With today's hip-hop, I use the same consumer ethic I do with my indie and punk music: If I can buy it from the artist or a reputable distro where I know the artist or label is being paid, I'm there with bells on but you can kiss my ass before I'm going to pay $21.98 at fucking Best Buy. There's a lot of chatter about CDs not selling as much as they used to. The internet is somewhat to blame, but it's also shitty product. How many intros, outros and/or skits do we really need on a record? Combine that with the obligatory shout-out track and you're lucky to get seven songs, most of which are probably pretty crap. The only artist that's dropped this year this side of Kanye or Nas that is selling seven digit numbers is L'il Wayne but I can realistically see The Game breaking platinum with L.A.X. While I find his predilection for tattooing his face a little unsettling, he has undeniable mic skills. With G-Unit and 50 finally falling off, hopefully for good, The Game seems poised to take advantage of all the notoriety and cross-over to settle in for the long haul.
The Game is a total beast on the mic, but he's called in some markers with big guns to help him out on L.A.X. Wayne, Raekwon and Luda make appearances, but the more notable cameos come from Travis Barker and Keyshia Cole. Those are the cameos that will sell records to the ladies and white kids in suburbia. The Game is no fool. If he learned anything from 50, it's that he's got to ride a trend or two to stay in the public eye, which probably accounts for the disappointing presence of Ne-Yo on two tracks, one if you buy the 'normal' retail version. Who would of thought it would be to your advantage to only buy a single disc? I certainly would, or at least save my .99 for something else on I-tunes, but then again I am from the hard streets of Newburgh (Maple Drive, represent!), so maybe it's the hard rock in me that rankles at such clubby fare. I can small consolation in the fact that L.A.X doesn't have vocoder or DJ Khaled shouting all over the damn track.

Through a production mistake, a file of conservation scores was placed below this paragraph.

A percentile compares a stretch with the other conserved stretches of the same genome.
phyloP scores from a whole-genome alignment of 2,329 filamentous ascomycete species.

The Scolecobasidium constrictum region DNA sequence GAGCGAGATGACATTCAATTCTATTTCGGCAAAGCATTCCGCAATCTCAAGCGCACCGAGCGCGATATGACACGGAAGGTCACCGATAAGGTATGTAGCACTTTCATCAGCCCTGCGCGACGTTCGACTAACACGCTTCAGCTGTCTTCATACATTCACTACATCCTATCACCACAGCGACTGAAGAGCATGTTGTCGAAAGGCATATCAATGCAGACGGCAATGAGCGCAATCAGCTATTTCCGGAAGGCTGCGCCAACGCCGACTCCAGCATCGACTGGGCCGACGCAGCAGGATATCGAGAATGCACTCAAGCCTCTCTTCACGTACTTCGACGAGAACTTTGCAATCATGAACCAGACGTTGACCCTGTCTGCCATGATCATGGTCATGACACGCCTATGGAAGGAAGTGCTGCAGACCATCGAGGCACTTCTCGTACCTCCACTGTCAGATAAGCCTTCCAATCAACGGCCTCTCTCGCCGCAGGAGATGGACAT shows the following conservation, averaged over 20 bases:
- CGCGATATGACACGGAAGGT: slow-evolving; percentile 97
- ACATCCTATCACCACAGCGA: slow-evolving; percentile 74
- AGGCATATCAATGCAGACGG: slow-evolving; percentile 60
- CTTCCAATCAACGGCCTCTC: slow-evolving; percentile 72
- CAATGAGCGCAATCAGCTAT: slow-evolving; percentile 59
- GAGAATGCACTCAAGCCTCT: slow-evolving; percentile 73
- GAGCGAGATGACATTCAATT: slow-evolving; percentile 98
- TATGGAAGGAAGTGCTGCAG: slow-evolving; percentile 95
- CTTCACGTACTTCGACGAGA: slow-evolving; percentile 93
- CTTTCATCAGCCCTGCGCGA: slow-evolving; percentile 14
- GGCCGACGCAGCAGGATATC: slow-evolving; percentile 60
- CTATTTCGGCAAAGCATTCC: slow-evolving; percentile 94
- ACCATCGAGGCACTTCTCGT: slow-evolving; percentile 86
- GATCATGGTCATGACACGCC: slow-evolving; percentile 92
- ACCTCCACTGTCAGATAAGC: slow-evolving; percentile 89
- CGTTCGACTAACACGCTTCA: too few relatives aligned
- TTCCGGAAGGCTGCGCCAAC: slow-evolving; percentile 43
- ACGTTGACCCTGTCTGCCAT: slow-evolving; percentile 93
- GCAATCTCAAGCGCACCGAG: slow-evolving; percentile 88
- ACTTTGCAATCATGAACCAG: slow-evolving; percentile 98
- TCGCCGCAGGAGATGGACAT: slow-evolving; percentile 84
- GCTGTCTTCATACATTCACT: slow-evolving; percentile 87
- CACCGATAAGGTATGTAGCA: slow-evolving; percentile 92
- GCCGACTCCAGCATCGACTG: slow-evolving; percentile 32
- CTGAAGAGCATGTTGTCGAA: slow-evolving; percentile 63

Maybe it's because I don't hear too much of the indie stuff from the West Coast, but the commercial stuff from the West always seems to be much better. Could also be that I wish Jay-Z would just retire already, too. I think the newest Roots record is pretty untouchable when it comes to record of the year, with the new KRS-One coming a close second, but the Game is definitely a strong contender. I'm not sure whether boring backpacker drivel like Lupe Fiasco and Kanye are in this year's Grammy pool, but I can definitely see The Game taking the title. I can already hear both of my readers shouting out the Wayne and David Banner releases, but unless DB makes a big Michael Moore turn (which given his recent movie success, may very well happen) and Wayne gets some Lasik on all those crazy facial tattoos and stops being a poster boy for cough syrup, it looks like The Game will step into the Nas slot as the enlightened street thug the record industry gets behind.
L.A.X. is a great record for a mainstream hip-hop release. I wasn't nearly as excited for this record as I am for the new Clipse or even the Lord Finesse vault series, but as far as songs that I'm going to have to see on every video show and countdown for the next couple months, these are pretty decent. There's a lot of cross-over crap that I could do without, but I think I feel the same way about L.A in general. This could be a big year for The Game, this record stands to sell well and there are rumors about him replacing Wack, I mean Mack 10 in Westside Connection after M10's falling out with Ice Cube. I'll keep you posted. In the meantime, buy L.A.X. HERE if you are so inclined, and/or check out the links below.
the eighteenth letter